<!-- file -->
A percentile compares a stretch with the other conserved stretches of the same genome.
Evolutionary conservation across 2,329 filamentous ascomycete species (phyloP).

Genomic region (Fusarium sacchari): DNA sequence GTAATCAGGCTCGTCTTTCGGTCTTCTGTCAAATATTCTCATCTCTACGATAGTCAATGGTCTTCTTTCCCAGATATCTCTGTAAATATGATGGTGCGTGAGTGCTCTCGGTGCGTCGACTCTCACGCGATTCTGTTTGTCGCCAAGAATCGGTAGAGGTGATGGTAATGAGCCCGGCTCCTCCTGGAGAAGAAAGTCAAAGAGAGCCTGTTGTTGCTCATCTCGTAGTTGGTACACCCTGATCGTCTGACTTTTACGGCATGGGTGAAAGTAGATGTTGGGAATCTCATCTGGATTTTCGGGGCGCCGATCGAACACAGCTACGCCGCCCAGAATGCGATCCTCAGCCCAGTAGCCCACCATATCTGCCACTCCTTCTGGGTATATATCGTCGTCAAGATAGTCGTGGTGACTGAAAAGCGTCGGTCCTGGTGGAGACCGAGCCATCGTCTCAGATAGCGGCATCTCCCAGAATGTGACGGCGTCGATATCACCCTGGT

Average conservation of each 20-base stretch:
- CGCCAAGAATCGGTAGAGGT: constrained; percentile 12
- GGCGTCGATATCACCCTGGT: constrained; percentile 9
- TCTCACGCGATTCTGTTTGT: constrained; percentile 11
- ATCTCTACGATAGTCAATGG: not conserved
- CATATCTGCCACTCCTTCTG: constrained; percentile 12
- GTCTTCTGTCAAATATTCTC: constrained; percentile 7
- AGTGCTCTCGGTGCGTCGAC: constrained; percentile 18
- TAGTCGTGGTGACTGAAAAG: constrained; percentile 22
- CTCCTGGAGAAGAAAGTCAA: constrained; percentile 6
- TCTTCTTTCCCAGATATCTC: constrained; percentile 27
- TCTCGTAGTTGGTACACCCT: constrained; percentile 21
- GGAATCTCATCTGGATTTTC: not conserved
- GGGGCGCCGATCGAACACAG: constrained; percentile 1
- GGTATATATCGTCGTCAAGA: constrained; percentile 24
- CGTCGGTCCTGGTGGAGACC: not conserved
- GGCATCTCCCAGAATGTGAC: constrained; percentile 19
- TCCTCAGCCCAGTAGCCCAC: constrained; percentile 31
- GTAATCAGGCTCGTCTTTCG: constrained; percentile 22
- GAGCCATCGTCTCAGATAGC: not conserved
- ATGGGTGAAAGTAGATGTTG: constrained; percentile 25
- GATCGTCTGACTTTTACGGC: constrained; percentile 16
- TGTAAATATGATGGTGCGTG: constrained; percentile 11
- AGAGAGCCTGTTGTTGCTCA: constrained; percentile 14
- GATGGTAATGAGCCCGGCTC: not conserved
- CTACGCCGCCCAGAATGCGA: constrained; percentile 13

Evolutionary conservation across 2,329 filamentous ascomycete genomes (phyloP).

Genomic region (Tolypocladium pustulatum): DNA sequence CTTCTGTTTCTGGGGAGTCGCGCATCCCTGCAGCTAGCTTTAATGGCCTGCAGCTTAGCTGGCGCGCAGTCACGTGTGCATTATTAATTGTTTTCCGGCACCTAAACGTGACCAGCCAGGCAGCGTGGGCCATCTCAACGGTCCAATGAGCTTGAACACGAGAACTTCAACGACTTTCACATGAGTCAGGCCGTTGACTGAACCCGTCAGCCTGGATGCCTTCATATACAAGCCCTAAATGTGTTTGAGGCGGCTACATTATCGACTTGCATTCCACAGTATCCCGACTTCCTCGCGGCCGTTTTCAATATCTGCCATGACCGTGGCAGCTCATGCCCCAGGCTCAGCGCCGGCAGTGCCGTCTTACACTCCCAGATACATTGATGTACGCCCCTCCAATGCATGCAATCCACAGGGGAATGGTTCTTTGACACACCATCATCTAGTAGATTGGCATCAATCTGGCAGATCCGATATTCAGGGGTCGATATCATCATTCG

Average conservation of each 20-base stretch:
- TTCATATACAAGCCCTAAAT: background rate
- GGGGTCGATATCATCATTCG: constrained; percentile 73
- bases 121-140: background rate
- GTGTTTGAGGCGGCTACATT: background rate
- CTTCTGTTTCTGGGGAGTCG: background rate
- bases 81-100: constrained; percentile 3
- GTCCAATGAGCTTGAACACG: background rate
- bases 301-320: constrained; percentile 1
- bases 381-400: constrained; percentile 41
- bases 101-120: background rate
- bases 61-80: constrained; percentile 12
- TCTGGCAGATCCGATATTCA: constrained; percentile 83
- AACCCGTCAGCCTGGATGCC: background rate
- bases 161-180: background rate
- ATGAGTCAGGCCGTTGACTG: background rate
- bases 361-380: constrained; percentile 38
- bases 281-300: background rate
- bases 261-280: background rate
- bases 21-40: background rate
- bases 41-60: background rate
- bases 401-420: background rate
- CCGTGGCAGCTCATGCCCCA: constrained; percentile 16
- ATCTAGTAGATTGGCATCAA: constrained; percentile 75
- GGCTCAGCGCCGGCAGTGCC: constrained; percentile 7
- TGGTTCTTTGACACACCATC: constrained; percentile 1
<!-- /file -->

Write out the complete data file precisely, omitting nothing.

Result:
A percentile compares a stretch with the other conserved stretches of the same genome.
Evolutionary conservation across 2,329 filamentous ascomycete species (phyloP).

Genomic region (Fusarium sacchari): DNA sequence GTAATCAGGCTCGTCTTTCGGTCTTCTGTCAAATATTCTCATCTCTACGATAGTCAATGGTCTTCTTTCCCAGATATCTCTGTAAATATGATGGTGCGTGAGTGCTCTCGGTGCGTCGACTCTCACGCGATTCTGTTTGTCGCCAAGAATCGGTAGAGGTGATGGTAATGAGCCCGGCTCCTCCTGGAGAAGAAAGTCAAAGAGAGCCTGTTGTTGCTCATCTCGTAGTTGGTACACCCTGATCGTCTGACTTTTACGGCATGGGTGAAAGTAGATGTTGGGAATCTCATCTGGATTTTCGGGGCGCCGATCGAACACAGCTACGCCGCCCAGAATGCGATCCTCAGCCCAGTAGCCCACCATATCTGCCACTCCTTCTGGGTATATATCGTCGTCAAGATAGTCGTGGTGACTGAAAAGCGTCGGTCCTGGTGGAGACCGAGCCATCGTCTCAGATAGCGGCATCTCCCAGAATGTGACGGCGTCGATATCACCCTGGT

Average conservation of each 20-base stretch:
- CGCCAAGAATCGGTAGAGGT: constrained; percentile 12
- GGCGTCGATATCACCCTGGT: constrained; percentile 9
- TCTCACGCGATTCTGTTTGT: constrained; percentile 11
- ATCTCTACGATAGTCAATGG: not conserved
- CATATCTGCCACTCCTTCTG: constrained; percentile 12
- GTCTTCTGTCAAATATTCTC: constrained; percentile 7
- AGTGCTCTCGGTGCGTCGAC: constrained; percentile 18
- TAGTCGTGGTGACTGAAAAG: constrained; percentile 22
- CTCCTGGAGAAGAAAGTCAA: constrained; percentile 6
- TCTTCTTTCCCAGATATCTC: constrained; percentile 27
- TCTCGTAGTTGGTACACCCT: constrained; percentile 21
- GGAATCTCATCTGGATTTTC: not conserved
- GGGGCGCCGATCGAACACAG: constrained; percentile 1
- GGTATATATCGTCGTCAAGA: constrained; percentile 24
- CGTCGGTCCTGGTGGAGACC: not conserved
- GGCATCTCCCAGAATGTGAC: constrained; percentile 19
- TCCTCAGCCCAGTAGCCCAC: constrained; percentile 31
- GTAATCAGGCTCGTCTTTCG: constrained; percentile 22
- GAGCCATCGTCTCAGATAGC: not conserved
- ATGGGTGAAAGTAGATGTTG: constrained; percentile 25
- GATCGTCTGACTTTTACGGC: constrained; percentile 16
- TGTAAATATGATGGTGCGTG: constrained; percentile 11
- AGAGAGCCTGTTGTTGCTCA: constrained; percentile 14
- GATGGTAATGAGCCCGGCTC: not conserved
- CTACGCCGCCCAGAATGCGA: constrained; percentile 13

Evolutionary conservation across 2,329 filamentous ascomycete genomes (phyloP).

Genomic region (Tolypocladium pustulatum): DNA sequence CTTCTGTTTCTGGGGAGTCGCGCATCCCTGCAGCTAGCTTTAATGGCCTGCAGCTTAGCTGGCGCGCAGTCACGTGTGCATTATTAATTGTTTTCCGGCACCTAAACGTGACCAGCCAGGCAGCGTGGGCCATCTCAACGGTCCAATGAGCTTGAACACGAGAACTTCAACGACTTTCACATGAGTCAGGCCGTTGACTGAACCCGTCAGCCTGGATGCCTTCATATACAAGCCCTAAATGTGTTTGAGGCGGCTACATTATCGACTTGCATTCCACAGTATCCCGACTTCCTCGCGGCCGTTTTCAATATCTGCCATGACCGTGGCAGCTCATGCCCCAGGCTCAGCGCCGGCAGTGCCGTCTTACACTCCCAGATACATTGATGTACGCCCCTCCAATGCATGCAATCCACAGGGGAATGGTTCTTTGACACACCATCATCTAGTAGATTGGCATCAATCTGGCAGATCCGATATTCAGGGGTCGATATCATCATTCG

Average conservation of each 20-base stretch:
- TTCATATACAAGCCCTAAAT: background rate
- GGGGTCGATATCATCATTCG: constrained; percentile 73
- bases 121-140: background rate
- GTGTTTGAGGCGGCTACATT: background rate
- CTTCTGTTTCTGGGGAGTCG: background rate
- bases 81-100: constrained; percentile 3
- GTCCAATGAGCTTGAACACG: background rate
- bases 301-320: constrained; percentile 1
- bases 381-400: constrained; percentile 41
- bases 101-120: background rate
- bases 61-80: constrained; percentile 12
- TCTGGCAGATCCGATATTCA: constrained; percentile 83
- AACCCGTCAGCCTGGATGCC: background rate
- bases 161-180: background rate
- ATGAGTCAGGCCGTTGACTG: background rate
- bases 361-380: constrained; percentile 38
- bases 281-300: background rate
- bases 261-280: background rate
- bases 21-40: background rate
- bases 41-60: background rate
- bases 401-420: background rate
- CCGTGGCAGCTCATGCCCCA: constrained; percentile 16
- ATCTAGTAGATTGGCATCAA: constrained; percentile 75
- GGCTCAGCGCCGGCAGTGCC: constrained; percentile 7
- TGGTTCTTTGACACACCATC: constrained; percentile 1